Mari Boine is the most famous Sami singer and chanter Norway has produced. Her powerful voice and vivid and strong personality has enchanted Norwegians as well as Samis for years. She recently released her latest album, Eight Seasons, and as per usual received raving reviews.
Mari Boine was born in 1965. She grew up in Finnmark, Norway’s northernmost region, where many Samis reside. When she was a little girl, the society she lived in was heavily influenced by Christian evangelical churches, and the ancient culture of the Sami was suppressed. Although Mari soon adopted an opposing stance, fighting for Sami culture, and women’s liberation, the hymns followed her further.
Boine was taught from a very early age that her cultural heritage was something to be ashamed of. This is something she has never forgotten and to this day she continues to fight for and be proud of her roots. But she has also shown a great insight to Norwegian culture and often tries to link the two cultures together.
Mari Boine’s music is naturally heavily influenced by her Sami cultural heritage. Joik (sami chant) is an important part of her repertoire, but she also uses elements of jazz, rock, and native music from all over the world. Her first album, ”Gula Gula”, was released in 1989. Only in Norway at first, but then a little later, it was released world wide through Peter Gabriel’s label ”Real World Music”. With her success followed many tours around Europe and the States. But that is far from all, she has also won Norwegian Grammies, played with numerous musicians, sung at royal weddings, and released seven albums, to name a few things.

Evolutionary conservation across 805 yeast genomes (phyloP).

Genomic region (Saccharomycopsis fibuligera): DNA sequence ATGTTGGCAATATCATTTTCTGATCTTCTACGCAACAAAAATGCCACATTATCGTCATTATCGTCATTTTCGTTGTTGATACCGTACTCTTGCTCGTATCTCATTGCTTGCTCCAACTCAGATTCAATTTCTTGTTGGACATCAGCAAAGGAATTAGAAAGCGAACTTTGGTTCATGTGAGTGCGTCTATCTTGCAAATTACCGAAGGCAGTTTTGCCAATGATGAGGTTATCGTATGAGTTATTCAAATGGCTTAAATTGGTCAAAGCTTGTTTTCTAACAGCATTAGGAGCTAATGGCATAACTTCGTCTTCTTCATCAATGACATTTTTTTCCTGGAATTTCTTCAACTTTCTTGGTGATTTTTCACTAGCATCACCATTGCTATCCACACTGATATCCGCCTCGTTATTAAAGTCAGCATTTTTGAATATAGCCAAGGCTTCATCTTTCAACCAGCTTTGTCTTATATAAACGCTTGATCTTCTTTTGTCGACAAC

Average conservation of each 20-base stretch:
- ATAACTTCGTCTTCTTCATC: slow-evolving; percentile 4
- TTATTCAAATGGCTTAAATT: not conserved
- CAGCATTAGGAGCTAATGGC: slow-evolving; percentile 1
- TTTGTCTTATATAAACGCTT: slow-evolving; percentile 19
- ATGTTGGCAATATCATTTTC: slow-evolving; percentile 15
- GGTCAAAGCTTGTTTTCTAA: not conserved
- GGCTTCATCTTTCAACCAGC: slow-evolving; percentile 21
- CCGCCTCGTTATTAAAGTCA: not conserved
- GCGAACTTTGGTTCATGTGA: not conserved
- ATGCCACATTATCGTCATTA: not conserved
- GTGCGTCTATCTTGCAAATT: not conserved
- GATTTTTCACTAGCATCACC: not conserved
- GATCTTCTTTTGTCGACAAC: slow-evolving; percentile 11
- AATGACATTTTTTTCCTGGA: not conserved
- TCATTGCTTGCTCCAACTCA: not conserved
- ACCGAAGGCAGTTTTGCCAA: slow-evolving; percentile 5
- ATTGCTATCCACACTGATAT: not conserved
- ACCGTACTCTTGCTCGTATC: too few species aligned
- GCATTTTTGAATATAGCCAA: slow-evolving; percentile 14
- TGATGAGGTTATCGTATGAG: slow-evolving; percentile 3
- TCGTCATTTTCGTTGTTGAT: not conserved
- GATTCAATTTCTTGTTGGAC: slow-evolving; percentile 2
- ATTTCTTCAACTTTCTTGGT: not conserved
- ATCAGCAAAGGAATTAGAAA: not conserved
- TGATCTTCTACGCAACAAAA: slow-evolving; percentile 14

With her latest production Eight Seasons (Gávcci Jahkejuogu in the Sami language), Mari Boine’s music continues to evolve. She now combines her own music, developed over a long period with new elements from the urban sounds of the turn of the millennium. Joining in – and surely responsible for many of the new impulses – is the Norwegian pianist Bugge Wesseltoft, who along with trumpeter Nils Petter Molvaer, has decisively helped to tear down the barriers between the jazz scene and other musical styles, opening up jazz to a new, younger audience. Wesseltoft was already a force behind a Boine remix album, which appeared last year, and seems to have made Mari Boine abandon her reservations regarding electronic rhythms.